Thursday, 13 October 2016

Brexit is the window of opportunity we have been waiting for

I think the defining quote of the referendum was that "if you have money you vote to remain, if you don't have money, you vote to leave". I think that's about right. It's also what makes Brexit good and necessary.

More than anything, Brexit is a revolution. For more than twenty years we have been playing a game of music chairs only the music has been stopped for ten years where those who have chairs keep hold of them and those who don't mill around on weary legs. It's no good for either.

Any settlement that outstays its welcome is one that creates inherent stresses and stagnation on a personal and a national level. Without broad changes there are few opportunities to change tack and unless forced to change, no particular incentive if you're the one sitting pretty. Such a settlement can endure but when it fails, it fails fast.

This we can see immediately from the collapse in the value of sterling. It's a corrective. One thing I do not profess to be is a financial guru - and when it comes to the markets its one of the few areas where I do pay attention to those professing some expertise. The general view I'm getting is that the pound has been artificially high for far too long creating problems with interest rates and keeping property prices artificially high.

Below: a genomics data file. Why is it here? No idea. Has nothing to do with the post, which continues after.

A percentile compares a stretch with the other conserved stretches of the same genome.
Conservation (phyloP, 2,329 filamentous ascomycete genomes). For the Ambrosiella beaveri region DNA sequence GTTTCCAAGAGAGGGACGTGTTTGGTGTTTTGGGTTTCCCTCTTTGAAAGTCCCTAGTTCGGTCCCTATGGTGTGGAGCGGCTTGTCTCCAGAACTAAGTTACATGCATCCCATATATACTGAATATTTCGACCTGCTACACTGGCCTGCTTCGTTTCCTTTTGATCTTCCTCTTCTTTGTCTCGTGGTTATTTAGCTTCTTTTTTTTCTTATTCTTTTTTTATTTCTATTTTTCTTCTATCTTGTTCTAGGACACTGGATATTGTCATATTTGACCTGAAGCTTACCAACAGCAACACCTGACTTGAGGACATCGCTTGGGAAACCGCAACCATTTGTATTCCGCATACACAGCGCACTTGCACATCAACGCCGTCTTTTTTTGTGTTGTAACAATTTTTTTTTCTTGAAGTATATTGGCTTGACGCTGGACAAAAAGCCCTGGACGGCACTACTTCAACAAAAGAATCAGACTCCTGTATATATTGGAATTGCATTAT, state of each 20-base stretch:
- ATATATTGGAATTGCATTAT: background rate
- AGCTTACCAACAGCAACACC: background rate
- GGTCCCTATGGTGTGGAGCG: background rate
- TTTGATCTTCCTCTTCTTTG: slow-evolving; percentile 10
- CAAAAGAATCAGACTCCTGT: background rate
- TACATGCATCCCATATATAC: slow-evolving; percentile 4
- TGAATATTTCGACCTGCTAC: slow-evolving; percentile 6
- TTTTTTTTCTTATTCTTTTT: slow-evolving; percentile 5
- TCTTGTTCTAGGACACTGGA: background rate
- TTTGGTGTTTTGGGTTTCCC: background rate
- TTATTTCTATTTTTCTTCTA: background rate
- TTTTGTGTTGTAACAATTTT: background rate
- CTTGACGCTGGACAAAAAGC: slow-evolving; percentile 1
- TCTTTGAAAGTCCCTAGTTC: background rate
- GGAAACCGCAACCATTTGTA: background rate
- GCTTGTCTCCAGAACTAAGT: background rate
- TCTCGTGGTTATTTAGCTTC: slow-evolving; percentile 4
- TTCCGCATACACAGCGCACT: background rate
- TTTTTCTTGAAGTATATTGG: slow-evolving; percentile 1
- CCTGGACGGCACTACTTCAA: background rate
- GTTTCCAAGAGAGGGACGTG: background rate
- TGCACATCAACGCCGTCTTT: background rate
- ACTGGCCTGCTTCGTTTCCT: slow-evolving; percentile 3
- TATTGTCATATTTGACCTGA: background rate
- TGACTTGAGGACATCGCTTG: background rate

In one simple stroke we have changed much before we have even sat down at the negotiating table. Whether this is good or bad is entirely dependent on who you are and what you own. To my mind its a lot of panic over not much.

The media bubble is convinced that Brexit will be a hard Brexit but there is no real possibility of that now. There are too many features of EU integration where we do not have replacement policies and we will need a broad and comprehensive transitional agreement until such a time as we are ready to break away. The hard Brexit that the media imagines screws both sides - which is why it won't happen. Consequently the pound will recover but not to where it was before. So that then leaves us with a not intolerable decline but one which opens up a few possibilities for financial policymakers.

The next big realisation to come is that foreign workers who come to Britain only to work for the advantageous exchange rate will likely reconsider coming to the UK sparking investment in agricultural technologies to replace low skilled labour. Immediately that takes pressure off those communities who feel overrun and in the process will ease rents where rented accommodation is in high demand. We may not even need to take measures to control freedom of movement.